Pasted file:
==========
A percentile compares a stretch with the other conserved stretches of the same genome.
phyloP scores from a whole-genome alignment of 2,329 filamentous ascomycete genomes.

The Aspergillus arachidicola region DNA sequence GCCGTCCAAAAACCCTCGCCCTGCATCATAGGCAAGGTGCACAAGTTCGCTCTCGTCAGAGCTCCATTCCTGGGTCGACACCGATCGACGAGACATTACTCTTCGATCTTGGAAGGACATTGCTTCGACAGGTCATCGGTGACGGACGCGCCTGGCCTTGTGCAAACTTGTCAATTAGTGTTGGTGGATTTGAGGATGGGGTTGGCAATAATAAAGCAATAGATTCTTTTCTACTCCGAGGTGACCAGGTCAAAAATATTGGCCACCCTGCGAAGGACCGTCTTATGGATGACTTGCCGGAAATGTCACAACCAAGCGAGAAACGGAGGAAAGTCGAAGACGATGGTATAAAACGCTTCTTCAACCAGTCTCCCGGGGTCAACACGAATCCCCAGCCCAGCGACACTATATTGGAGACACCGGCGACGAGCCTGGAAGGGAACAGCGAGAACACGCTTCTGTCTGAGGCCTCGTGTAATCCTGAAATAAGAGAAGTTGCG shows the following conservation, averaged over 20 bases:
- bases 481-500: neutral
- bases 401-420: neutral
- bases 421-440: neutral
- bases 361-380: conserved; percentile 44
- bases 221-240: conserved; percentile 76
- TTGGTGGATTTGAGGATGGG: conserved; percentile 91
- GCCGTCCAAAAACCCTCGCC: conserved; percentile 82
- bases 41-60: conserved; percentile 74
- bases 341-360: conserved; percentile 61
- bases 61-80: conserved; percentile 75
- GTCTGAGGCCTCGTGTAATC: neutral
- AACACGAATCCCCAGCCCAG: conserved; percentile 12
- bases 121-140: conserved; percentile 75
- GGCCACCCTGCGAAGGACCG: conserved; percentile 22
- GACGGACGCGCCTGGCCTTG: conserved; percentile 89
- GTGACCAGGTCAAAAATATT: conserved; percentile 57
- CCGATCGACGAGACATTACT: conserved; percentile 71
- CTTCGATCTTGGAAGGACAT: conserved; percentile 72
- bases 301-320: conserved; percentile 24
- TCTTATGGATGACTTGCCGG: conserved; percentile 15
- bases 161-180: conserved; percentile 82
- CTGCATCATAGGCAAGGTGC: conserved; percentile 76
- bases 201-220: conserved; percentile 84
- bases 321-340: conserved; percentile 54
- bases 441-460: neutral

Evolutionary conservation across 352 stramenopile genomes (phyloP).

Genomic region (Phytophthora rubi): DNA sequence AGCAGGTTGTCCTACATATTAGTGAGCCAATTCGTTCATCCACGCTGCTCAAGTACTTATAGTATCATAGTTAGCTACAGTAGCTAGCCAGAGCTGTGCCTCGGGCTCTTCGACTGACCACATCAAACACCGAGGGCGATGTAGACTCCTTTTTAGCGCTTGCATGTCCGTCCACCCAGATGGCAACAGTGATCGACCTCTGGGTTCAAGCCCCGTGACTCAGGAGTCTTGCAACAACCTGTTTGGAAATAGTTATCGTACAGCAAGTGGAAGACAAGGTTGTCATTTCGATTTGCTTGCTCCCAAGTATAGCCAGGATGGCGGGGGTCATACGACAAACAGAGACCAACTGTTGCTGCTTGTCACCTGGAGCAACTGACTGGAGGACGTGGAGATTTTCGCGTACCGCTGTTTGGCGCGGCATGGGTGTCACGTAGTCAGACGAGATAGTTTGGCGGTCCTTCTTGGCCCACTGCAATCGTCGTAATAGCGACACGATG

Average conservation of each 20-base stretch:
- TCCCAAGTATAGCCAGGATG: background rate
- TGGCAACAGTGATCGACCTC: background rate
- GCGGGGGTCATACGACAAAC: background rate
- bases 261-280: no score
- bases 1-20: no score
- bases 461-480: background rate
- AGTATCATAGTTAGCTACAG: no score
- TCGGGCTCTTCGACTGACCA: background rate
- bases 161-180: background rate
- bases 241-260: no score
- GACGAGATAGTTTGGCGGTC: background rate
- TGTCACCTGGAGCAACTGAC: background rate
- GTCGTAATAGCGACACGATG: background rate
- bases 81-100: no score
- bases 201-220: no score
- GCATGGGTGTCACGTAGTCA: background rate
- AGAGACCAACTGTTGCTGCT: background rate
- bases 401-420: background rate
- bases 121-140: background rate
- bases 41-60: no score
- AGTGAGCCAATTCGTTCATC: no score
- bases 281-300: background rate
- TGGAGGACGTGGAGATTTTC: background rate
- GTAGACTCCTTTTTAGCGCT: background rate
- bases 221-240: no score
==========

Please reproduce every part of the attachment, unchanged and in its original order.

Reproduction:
A percentile compares a stretch with the other conserved stretches of the same genome.
phyloP scores from a whole-genome alignment of 2,329 filamentous ascomycete genomes.

The Aspergillus arachidicola region DNA sequence GCCGTCCAAAAACCCTCGCCCTGCATCATAGGCAAGGTGCACAAGTTCGCTCTCGTCAGAGCTCCATTCCTGGGTCGACACCGATCGACGAGACATTACTCTTCGATCTTGGAAGGACATTGCTTCGACAGGTCATCGGTGACGGACGCGCCTGGCCTTGTGCAAACTTGTCAATTAGTGTTGGTGGATTTGAGGATGGGGTTGGCAATAATAAAGCAATAGATTCTTTTCTACTCCGAGGTGACCAGGTCAAAAATATTGGCCACCCTGCGAAGGACCGTCTTATGGATGACTTGCCGGAAATGTCACAACCAAGCGAGAAACGGAGGAAAGTCGAAGACGATGGTATAAAACGCTTCTTCAACCAGTCTCCCGGGGTCAACACGAATCCCCAGCCCAGCGACACTATATTGGAGACACCGGCGACGAGCCTGGAAGGGAACAGCGAGAACACGCTTCTGTCTGAGGCCTCGTGTAATCCTGAAATAAGAGAAGTTGCG shows the following conservation, averaged over 20 bases:
- bases 481-500: neutral
- bases 401-420: neutral
- bases 421-440: neutral
- bases 361-380: conserved; percentile 44
- bases 221-240: conserved; percentile 76
- TTGGTGGATTTGAGGATGGG: conserved; percentile 91
- GCCGTCCAAAAACCCTCGCC: conserved; percentile 82
- bases 41-60: conserved; percentile 74
- bases 341-360: conserved; percentile 61
- bases 61-80: conserved; percentile 75
- GTCTGAGGCCTCGTGTAATC: neutral
- AACACGAATCCCCAGCCCAG: conserved; percentile 12
- bases 121-140: conserved; percentile 75
- GGCCACCCTGCGAAGGACCG: conserved; percentile 22
- GACGGACGCGCCTGGCCTTG: conserved; percentile 89
- GTGACCAGGTCAAAAATATT: conserved; percentile 57
- CCGATCGACGAGACATTACT: conserved; percentile 71
- CTTCGATCTTGGAAGGACAT: conserved; percentile 72
- bases 301-320: conserved; percentile 24
- TCTTATGGATGACTTGCCGG: conserved; percentile 15
- bases 161-180: conserved; percentile 82
- CTGCATCATAGGCAAGGTGC: conserved; percentile 76
- bases 201-220: conserved; percentile 84
- bases 321-340: conserved; percentile 54
- bases 441-460: neutral

Evolutionary conservation across 352 stramenopile genomes (phyloP).

Genomic region (Phytophthora rubi): DNA sequence AGCAGGTTGTCCTACATATTAGTGAGCCAATTCGTTCATCCACGCTGCTCAAGTACTTATAGTATCATAGTTAGCTACAGTAGCTAGCCAGAGCTGTGCCTCGGGCTCTTCGACTGACCACATCAAACACCGAGGGCGATGTAGACTCCTTTTTAGCGCTTGCATGTCCGTCCACCCAGATGGCAACAGTGATCGACCTCTGGGTTCAAGCCCCGTGACTCAGGAGTCTTGCAACAACCTGTTTGGAAATAGTTATCGTACAGCAAGTGGAAGACAAGGTTGTCATTTCGATTTGCTTGCTCCCAAGTATAGCCAGGATGGCGGGGGTCATACGACAAACAGAGACCAACTGTTGCTGCTTGTCACCTGGAGCAACTGACTGGAGGACGTGGAGATTTTCGCGTACCGCTGTTTGGCGCGGCATGGGTGTCACGTAGTCAGACGAGATAGTTTGGCGGTCCTTCTTGGCCCACTGCAATCGTCGTAATAGCGACACGATG

Average conservation of each 20-base stretch:
- TCCCAAGTATAGCCAGGATG: background rate
- TGGCAACAGTGATCGACCTC: background rate
- GCGGGGGTCATACGACAAAC: background rate
- bases 261-280: no score
- bases 1-20: no score
- bases 461-480: background rate
- AGTATCATAGTTAGCTACAG: no score
- TCGGGCTCTTCGACTGACCA: background rate
- bases 161-180: background rate
- bases 241-260: no score
- GACGAGATAGTTTGGCGGTC: background rate
- TGTCACCTGGAGCAACTGAC: background rate
- GTCGTAATAGCGACACGATG: background rate
- bases 81-100: no score
- bases 201-220: no score
- GCATGGGTGTCACGTAGTCA: background rate
- AGAGACCAACTGTTGCTGCT: background rate
- bases 401-420: background rate
- bases 121-140: background rate
- bases 41-60: no score
- AGTGAGCCAATTCGTTCATC: no score
- bases 281-300: background rate
- TGGAGGACGTGGAGATTTTC: background rate
- GTAGACTCCTTTTTAGCGCT: background rate
- bases 221-240: no score